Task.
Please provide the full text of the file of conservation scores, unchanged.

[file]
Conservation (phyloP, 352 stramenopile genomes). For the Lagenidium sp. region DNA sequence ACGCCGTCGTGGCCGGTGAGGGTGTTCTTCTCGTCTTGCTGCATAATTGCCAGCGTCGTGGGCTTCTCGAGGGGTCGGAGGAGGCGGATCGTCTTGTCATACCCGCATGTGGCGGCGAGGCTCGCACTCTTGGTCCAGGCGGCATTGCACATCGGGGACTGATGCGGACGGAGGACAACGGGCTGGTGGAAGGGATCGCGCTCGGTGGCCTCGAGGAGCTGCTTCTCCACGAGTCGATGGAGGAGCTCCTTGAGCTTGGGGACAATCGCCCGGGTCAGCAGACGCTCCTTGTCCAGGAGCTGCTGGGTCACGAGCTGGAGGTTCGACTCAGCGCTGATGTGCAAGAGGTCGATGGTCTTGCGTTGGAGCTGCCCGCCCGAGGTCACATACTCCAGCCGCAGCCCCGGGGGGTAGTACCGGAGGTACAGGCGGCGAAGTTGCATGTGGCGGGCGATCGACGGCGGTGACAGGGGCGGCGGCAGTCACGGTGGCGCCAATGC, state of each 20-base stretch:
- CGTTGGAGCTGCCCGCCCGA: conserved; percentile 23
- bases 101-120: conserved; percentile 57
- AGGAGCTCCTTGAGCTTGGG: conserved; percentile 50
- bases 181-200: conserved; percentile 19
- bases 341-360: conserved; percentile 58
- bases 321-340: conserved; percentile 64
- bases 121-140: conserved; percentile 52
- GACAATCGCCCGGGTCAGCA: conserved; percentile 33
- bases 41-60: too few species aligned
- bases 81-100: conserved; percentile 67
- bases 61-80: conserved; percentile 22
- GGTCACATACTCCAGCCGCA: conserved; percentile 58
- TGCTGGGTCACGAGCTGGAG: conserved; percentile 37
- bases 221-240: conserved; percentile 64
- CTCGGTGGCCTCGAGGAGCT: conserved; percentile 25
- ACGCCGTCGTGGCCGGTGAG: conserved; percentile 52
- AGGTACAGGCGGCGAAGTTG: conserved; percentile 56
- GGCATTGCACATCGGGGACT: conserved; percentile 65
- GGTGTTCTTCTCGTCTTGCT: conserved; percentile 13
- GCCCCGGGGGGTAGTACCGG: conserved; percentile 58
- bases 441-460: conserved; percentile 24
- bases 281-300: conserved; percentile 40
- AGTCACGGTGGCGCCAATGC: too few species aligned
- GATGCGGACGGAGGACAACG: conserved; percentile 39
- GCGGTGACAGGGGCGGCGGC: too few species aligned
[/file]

Conservation (phyloP, 352 stramenopile genomes). For the Lagenidium sp. region DNA sequence ACGCCGTCGTGGCCGGTGAGGGTGTTCTTCTCGTCTTGCTGCATAATTGCCAGCGTCGTGGGCTTCTCGAGGGGTCGGAGGAGGCGGATCGTCTTGTCATACCCGCATGTGGCGGCGAGGCTCGCACTCTTGGTCCAGGCGGCATTGCACATCGGGGACTGATGCGGACGGAGGACAACGGGCTGGTGGAAGGGATCGCGCTCGGTGGCCTCGAGGAGCTGCTTCTCCACGAGTCGATGGAGGAGCTCCTTGAGCTTGGGGACAATCGCCCGGGTCAGCAGACGCTCCTTGTCCAGGAGCTGCTGGGTCACGAGCTGGAGGTTCGACTCAGCGCTGATGTGCAAGAGGTCGATGGTCTTGCGTTGGAGCTGCCCGCCCGAGGTCACATACTCCAGCCGCAGCCCCGGGGGGTAGTACCGGAGGTACAGGCGGCGAAGTTGCATGTGGCGGGCGATCGACGGCGGTGACAGGGGCGGCGGCAGTCACGGTGGCGCCAATGC, state of each 20-base stretch:
- CGTTGGAGCTGCCCGCCCGA: conserved; percentile 23
- bases 101-120: conserved; percentile 57
- AGGAGCTCCTTGAGCTTGGG: conserved; percentile 50
- bases 181-200: conserved; percentile 19
- bases 341-360: conserved; percentile 58
- bases 321-340: conserved; percentile 64
- bases 121-140: conserved; percentile 52
- GACAATCGCCCGGGTCAGCA: conserved; percentile 33
- bases 41-60: too few species aligned
- bases 81-100: conserved; percentile 67
- bases 61-80: conserved; percentile 22
- GGTCACATACTCCAGCCGCA: conserved; percentile 58
- TGCTGGGTCACGAGCTGGAG: conserved; percentile 37
- bases 221-240: conserved; percentile 64
- CTCGGTGGCCTCGAGGAGCT: conserved; percentile 25
- ACGCCGTCGTGGCCGGTGAG: conserved; percentile 52
- AGGTACAGGCGGCGAAGTTG: conserved; percentile 56
- GGCATTGCACATCGGGGACT: conserved; percentile 65
- GGTGTTCTTCTCGTCTTGCT: conserved; percentile 13
- GCCCCGGGGGGTAGTACCGG: conserved; percentile 58
- bases 441-460: conserved; percentile 24
- bases 281-300: conserved; percentile 40
- AGTCACGGTGGCGCCAATGC: too few species aligned
- GATGCGGACGGAGGACAACG: conserved; percentile 39
- GCGGTGACAGGGGCGGCGGC: too few species aligned